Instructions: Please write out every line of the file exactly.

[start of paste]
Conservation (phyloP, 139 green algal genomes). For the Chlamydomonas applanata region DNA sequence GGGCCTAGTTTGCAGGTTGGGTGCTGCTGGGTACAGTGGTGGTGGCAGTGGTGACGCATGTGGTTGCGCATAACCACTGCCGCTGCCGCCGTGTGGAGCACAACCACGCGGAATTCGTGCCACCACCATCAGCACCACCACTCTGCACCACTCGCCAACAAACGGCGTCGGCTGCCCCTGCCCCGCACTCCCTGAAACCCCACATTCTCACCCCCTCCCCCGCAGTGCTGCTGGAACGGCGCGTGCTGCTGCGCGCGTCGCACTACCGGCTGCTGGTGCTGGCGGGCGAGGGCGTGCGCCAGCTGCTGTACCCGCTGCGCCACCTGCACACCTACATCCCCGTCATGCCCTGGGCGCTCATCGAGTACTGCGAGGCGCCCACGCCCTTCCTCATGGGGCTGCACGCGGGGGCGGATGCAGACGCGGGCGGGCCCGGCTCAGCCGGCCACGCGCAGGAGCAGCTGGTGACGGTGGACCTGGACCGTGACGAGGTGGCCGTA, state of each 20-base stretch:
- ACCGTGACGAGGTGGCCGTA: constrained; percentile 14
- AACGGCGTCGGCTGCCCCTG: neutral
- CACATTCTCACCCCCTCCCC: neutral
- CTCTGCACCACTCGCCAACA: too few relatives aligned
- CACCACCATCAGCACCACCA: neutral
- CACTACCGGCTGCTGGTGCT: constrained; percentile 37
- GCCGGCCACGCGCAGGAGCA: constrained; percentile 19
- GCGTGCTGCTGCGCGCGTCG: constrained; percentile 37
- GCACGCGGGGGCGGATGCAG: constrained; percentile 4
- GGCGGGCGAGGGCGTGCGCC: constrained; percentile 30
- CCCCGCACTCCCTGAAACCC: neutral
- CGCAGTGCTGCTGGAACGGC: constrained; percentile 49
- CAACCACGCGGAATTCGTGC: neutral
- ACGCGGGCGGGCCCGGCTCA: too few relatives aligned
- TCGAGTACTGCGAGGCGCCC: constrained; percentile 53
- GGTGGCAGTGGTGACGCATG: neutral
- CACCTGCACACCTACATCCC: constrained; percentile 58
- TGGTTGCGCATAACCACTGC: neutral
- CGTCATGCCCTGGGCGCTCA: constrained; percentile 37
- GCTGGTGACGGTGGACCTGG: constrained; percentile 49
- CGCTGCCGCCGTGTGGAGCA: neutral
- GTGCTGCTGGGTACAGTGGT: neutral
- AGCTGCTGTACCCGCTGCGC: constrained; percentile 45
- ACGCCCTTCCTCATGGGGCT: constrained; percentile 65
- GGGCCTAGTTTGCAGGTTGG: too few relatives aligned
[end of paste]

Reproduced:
Conservation (phyloP, 139 green algal genomes). For the Chlamydomonas applanata region DNA sequence GGGCCTAGTTTGCAGGTTGGGTGCTGCTGGGTACAGTGGTGGTGGCAGTGGTGACGCATGTGGTTGCGCATAACCACTGCCGCTGCCGCCGTGTGGAGCACAACCACGCGGAATTCGTGCCACCACCATCAGCACCACCACTCTGCACCACTCGCCAACAAACGGCGTCGGCTGCCCCTGCCCCGCACTCCCTGAAACCCCACATTCTCACCCCCTCCCCCGCAGTGCTGCTGGAACGGCGCGTGCTGCTGCGCGCGTCGCACTACCGGCTGCTGGTGCTGGCGGGCGAGGGCGTGCGCCAGCTGCTGTACCCGCTGCGCCACCTGCACACCTACATCCCCGTCATGCCCTGGGCGCTCATCGAGTACTGCGAGGCGCCCACGCCCTTCCTCATGGGGCTGCACGCGGGGGCGGATGCAGACGCGGGCGGGCCCGGCTCAGCCGGCCACGCGCAGGAGCAGCTGGTGACGGTGGACCTGGACCGTGACGAGGTGGCCGTA, state of each 20-base stretch:
- ACCGTGACGAGGTGGCCGTA: constrained; percentile 14
- AACGGCGTCGGCTGCCCCTG: neutral
- CACATTCTCACCCCCTCCCC: neutral
- CTCTGCACCACTCGCCAACA: too few relatives aligned
- CACCACCATCAGCACCACCA: neutral
- CACTACCGGCTGCTGGTGCT: constrained; percentile 37
- GCCGGCCACGCGCAGGAGCA: constrained; percentile 19
- GCGTGCTGCTGCGCGCGTCG: constrained; percentile 37
- GCACGCGGGGGCGGATGCAG: constrained; percentile 4
- GGCGGGCGAGGGCGTGCGCC: constrained; percentile 30
- CCCCGCACTCCCTGAAACCC: neutral
- CGCAGTGCTGCTGGAACGGC: constrained; percentile 49
- CAACCACGCGGAATTCGTGC: neutral
- ACGCGGGCGGGCCCGGCTCA: too few relatives aligned
- TCGAGTACTGCGAGGCGCCC: constrained; percentile 53
- GGTGGCAGTGGTGACGCATG: neutral
- CACCTGCACACCTACATCCC: constrained; percentile 58
- TGGTTGCGCATAACCACTGC: neutral
- CGTCATGCCCTGGGCGCTCA: constrained; percentile 37
- GCTGGTGACGGTGGACCTGG: constrained; percentile 49
- CGCTGCCGCCGTGTGGAGCA: neutral
- GTGCTGCTGGGTACAGTGGT: neutral
- AGCTGCTGTACCCGCTGCGC: constrained; percentile 45
- ACGCCCTTCCTCATGGGGCT: constrained; percentile 65
- GGGCCTAGTTTGCAGGTTGG: too few relatives aligned